Some things are truly rare, like blue moons, Triple Crown winners and Major League Baseball players who have .400 batting averages.
There are rarities in finance, too. When infrequent happenings occur, they tend to create unique opportunities for us to look beyond the mundane problems, stretch our imaginations and take on — and solve — much larger challenges in more strategic ways. It's a nifty place to be.
We're seeing this happen with the future of regulatory technology in the asset management space. Various forces driving these changes are shifting and aligning in new ways.
This unique alignment is creating tremendous opportunities to reinvent the old, unglamorous back-office processes we've had in place for years, even decades.
In their place, our industry is imagining more vibrant, more agile and more inclusive processes that deliver significantly greater strategic business results.
With regtech, we have a golden opportunity to take the things we've built to handle specific requirements like the European Union's Alternative Investment Fund Managers Directive and the SEC's Money Market Fund reporting, and challenge ourselves to zoom out to focus on solving larger, more holistic problems.
Instead of nixing or slow-rolling these initiatives, leaders in our industry are seeing their potential and green-lighting them.
Why are so many people in our industry seizing the opportunity to stop having a million processes that essentially do the same thing? Why are they showing willingness to move away from little data islands and little information silos and taking the steps to really attack the larger problem? Let's take a deeper look at this growing trend.
In my experience, I've seen three roadblocks that get in the way of progress. The first is when there's a problem with no viable solution available. Second is when people build solutions for problems that either don't exist or are simply not important. Third, and maybe the toughest, is inertia. That's when there's a real problem and available solution, but no action is taken due to the organization's narrow focus, limited budget or lack of appetite for change.
Happily, none of these roadblocks have plagued regtech. The challenges that regtech addresses are real, and there are viable solutions available. However, the really interesting dynamic here is that many investors are gaining clarity in their vision, and seeing that as digitalization continues to increase, the old boundaries that separated different parts of their operations are fading away.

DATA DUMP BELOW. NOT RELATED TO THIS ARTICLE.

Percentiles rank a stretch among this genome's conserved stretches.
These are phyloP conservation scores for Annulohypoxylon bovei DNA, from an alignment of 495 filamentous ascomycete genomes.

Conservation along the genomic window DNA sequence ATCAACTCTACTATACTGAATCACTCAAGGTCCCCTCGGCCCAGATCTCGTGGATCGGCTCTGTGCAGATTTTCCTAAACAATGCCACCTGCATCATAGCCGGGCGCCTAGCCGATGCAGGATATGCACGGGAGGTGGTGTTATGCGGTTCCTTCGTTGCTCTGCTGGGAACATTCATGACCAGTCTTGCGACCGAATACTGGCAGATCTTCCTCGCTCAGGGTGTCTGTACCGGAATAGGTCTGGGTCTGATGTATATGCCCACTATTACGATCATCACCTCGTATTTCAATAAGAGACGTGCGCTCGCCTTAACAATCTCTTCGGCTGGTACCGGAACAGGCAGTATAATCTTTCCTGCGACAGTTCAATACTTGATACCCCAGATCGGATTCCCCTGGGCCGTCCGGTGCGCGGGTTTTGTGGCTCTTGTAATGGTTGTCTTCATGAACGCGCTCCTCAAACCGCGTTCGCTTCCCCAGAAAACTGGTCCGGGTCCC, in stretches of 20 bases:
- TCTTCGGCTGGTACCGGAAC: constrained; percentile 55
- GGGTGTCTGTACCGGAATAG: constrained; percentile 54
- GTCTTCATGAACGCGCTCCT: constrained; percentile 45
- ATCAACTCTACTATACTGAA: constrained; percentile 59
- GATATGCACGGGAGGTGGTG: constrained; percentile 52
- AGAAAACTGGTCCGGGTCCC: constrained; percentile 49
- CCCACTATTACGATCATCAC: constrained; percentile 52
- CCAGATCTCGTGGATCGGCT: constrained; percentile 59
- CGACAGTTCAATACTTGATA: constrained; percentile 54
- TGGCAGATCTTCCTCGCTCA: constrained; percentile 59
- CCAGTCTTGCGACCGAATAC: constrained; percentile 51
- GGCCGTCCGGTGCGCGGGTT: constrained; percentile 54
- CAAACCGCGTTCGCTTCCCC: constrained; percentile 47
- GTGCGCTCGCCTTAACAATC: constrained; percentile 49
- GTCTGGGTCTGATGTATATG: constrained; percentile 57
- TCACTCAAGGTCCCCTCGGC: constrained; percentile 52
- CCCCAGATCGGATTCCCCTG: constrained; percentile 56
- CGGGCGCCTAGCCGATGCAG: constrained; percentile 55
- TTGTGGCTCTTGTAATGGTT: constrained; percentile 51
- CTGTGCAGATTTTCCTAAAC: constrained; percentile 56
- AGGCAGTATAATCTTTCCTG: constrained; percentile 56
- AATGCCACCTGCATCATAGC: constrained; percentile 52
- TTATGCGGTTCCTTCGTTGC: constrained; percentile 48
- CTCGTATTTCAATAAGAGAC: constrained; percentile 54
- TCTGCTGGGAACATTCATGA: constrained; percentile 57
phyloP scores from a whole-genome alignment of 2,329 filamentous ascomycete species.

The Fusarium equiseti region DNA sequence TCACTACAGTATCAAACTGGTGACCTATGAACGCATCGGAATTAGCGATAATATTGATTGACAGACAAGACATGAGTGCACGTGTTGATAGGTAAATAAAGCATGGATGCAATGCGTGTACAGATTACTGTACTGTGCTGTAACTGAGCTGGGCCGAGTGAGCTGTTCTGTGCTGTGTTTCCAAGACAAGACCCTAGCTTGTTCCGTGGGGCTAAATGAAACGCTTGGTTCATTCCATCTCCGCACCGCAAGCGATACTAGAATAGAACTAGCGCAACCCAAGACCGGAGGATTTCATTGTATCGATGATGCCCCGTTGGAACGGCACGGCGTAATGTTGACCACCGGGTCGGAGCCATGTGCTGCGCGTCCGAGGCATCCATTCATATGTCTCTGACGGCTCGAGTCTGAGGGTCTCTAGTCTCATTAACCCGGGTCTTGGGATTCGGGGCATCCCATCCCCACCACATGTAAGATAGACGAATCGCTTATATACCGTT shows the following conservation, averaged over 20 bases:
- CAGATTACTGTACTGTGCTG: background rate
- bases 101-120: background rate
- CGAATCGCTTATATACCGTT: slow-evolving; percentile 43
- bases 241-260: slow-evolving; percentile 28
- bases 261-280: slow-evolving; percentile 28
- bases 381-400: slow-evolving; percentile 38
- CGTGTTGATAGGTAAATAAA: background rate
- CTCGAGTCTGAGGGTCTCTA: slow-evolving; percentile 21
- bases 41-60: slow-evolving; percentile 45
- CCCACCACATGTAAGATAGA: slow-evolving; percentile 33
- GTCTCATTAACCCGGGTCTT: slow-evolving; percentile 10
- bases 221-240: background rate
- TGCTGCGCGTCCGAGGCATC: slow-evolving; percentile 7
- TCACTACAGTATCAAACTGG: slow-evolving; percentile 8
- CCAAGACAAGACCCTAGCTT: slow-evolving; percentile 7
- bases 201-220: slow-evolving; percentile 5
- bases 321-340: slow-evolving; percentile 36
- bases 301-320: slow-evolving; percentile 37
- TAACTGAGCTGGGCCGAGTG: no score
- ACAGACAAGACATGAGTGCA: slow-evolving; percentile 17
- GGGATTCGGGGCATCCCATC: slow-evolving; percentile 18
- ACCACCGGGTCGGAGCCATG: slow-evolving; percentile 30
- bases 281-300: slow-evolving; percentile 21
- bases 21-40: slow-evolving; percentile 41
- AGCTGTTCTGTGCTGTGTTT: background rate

They are recognizing that more unified and automated processes can yield new operational intelligence. Their imagination is being inspired by what regtech is doing.
This last piece — the organizational "permission to reach further" — is paving the way for regtech to transform into a broader movement across fund servicing.
Firms are supercharging their regtech systems and applications so they can do more.
This is the tipping point that's creating datatech, extending the value of structured data and technology innovation beyond regtech to the entire post-trade ecosystem.
Existing tools are being augmented in ways that unlock significant advances in automation and data management.
Those advances are informing breakthrough improvements across the full range of asset managers' back-office functions — and more and more middle-office processes as well.
It's one of those moments that we at Confluence love to see. We have both an opportunity and the permission to act upon it.
Everyone stands to win
'SPARK THE IMAGINATION'
With datatech, firms can tap into their data in new ways and automate the production of a range of financial, marketing and statutory reports.
These capabilities spark the imaginations of in-house people who then challenge their tech vendors to think differently along with them. This tandem creates a virtuous circle that generates continuous innovation without requiring a new process or system at every turn. Now, instead of focusing on producing pre-ordained deliverables like prospectuses and financial statements, back-office processes will be optimized for shared data.
The smart and creative people in our industry will now be able to take that data in whatever directions intrigue them. With this new thinking and access, it's not hard to imagine insights from trade settlements, transaction accounting, compliance records and other back-office activities being used to inform and improve middle-office activities such as risk management, or even sales, marketing and other client-facing processes in the front office.
No one can argue that this evolution is overdue. Back-office data has been underutilized for decades. The opportunity has arrived, and the shared data and digital infrastructures are now being put in place. We can take these advances as far as our imaginations allow.
There's a blue moon, a Triple Crown winner or a .400 hitter waiting to emerge from the shadows of your back-office operations. Don't fail to see it, and don't miss out on this rare opportunity.
As an industry, let's not squander this chance to reimagine the back office. Let's not allow old realities or today's requirements to inhibit tomorrow's possibilities. By embracing DataTech, we can avoid that trap.
Let's have some fun.